Half Of Afghan Population Facing Acute Food Crisis: UNNovember 3, 2021
More than half of Afghanistan’s population – a record 22.8 million people – will face acute food crisis from November, according to a UN-partnered report.
The combined impacts of drought, conflict, COVID-19 and the economic crisis have severely affected lives, livelihoods, and people’s access to food, says the latest Integrated Food Security Phase Classification (IPC) report by the Food Security and Agriculture Cluster of Afghanistan, co-led by the Food and Agriculture Organization of the UN and the UN World Food Program.
The report’s findings come as Afghanistan’s harsh winter looms, and the country reeling under pressure by the militant Taliban regime.
The report has found that more than one in two Afghans will be facing crisis or emergency levels of acute food insecurity through the November-March lean season, requiring urgent humanitarian interventions to meet basic food needs, protect livelihoods and prevent a humanitarian catastrophe.
The report also notes that this is the highest number of acutely food insecure people ever recorded in the ten years the UN has been conducting IPC analyses in Afghanistan.
“It is urgent that we act efficiently and effectively to speed up and scale up our delivery in Afghanistan before winter cuts off a large part of the country, with millions of people – including farmers, women, young children and the elderly – going hungry in the freezing winter,” said QU Dongyu, FAO Director-General.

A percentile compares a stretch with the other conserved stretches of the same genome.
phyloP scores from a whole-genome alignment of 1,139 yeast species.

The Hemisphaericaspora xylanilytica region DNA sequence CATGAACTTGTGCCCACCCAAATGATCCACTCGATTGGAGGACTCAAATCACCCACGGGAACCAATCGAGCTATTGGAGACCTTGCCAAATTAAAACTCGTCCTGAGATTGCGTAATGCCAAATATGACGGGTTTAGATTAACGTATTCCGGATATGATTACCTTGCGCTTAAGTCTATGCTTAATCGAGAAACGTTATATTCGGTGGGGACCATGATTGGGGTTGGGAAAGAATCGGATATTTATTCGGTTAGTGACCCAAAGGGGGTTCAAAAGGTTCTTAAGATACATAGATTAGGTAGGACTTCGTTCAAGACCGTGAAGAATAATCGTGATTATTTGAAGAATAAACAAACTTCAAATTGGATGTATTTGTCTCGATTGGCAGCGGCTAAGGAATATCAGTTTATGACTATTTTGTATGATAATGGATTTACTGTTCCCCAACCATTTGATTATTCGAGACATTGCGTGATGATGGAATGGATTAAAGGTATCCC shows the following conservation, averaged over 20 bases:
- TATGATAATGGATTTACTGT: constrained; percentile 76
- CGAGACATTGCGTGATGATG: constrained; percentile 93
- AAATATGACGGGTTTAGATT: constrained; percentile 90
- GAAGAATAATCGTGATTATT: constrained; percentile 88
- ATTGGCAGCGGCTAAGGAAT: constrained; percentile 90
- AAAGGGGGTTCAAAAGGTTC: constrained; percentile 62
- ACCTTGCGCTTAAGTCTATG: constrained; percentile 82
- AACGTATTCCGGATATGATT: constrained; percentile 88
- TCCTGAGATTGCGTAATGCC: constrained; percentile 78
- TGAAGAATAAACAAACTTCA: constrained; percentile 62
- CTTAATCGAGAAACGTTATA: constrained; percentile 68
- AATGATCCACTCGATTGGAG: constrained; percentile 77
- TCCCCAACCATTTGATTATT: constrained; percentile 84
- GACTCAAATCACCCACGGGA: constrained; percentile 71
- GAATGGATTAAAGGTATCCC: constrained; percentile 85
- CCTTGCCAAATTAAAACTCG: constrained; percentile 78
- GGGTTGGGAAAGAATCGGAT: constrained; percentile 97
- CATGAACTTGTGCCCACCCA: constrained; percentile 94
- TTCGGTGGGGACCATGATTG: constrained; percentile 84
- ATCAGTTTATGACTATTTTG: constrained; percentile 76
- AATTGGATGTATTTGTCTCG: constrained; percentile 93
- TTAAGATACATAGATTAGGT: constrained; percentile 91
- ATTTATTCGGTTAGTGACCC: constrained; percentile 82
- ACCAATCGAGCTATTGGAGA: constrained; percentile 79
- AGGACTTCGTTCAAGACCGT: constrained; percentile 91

“Afghanistan is now among the world’s worst humanitarian crises – if not the worst – and food security has all but collapsed. This winter, millions of Afghans will be forced to choose between migration and starvation unless we can step up our life-saving assistance, and unless the economy can be resuscitated. We are on a countdown to catastrophe and if we don’t act now, we will have a total disaster on our hands,” said David Beasley, WFP Executive Director.
He called on the international community to come together to address this crisis, which is fast spinning out of control, with reports of children dying from hunger.
To meet the current scale of needs, the UN will need to mobilize resources worth $220 million per month, it is estimated.
Keeping the August 31 deadline, the U.S. military withdrew its troops from Afghanistan, marking the end of a 20-year presence of US forces in the war-torn country.
President Joe Biden admitted after that the U.S. mission of counterterrorism and nation building in Afghanistan did not return the intended results.
The Taliban takeover worsened an already weak Afghan economy that heavily depended on foreign aid. The World Bank, International Monetary Fund and Western powers suspended aid to the Afghan Government which already started implementing barbaric rules in the country.
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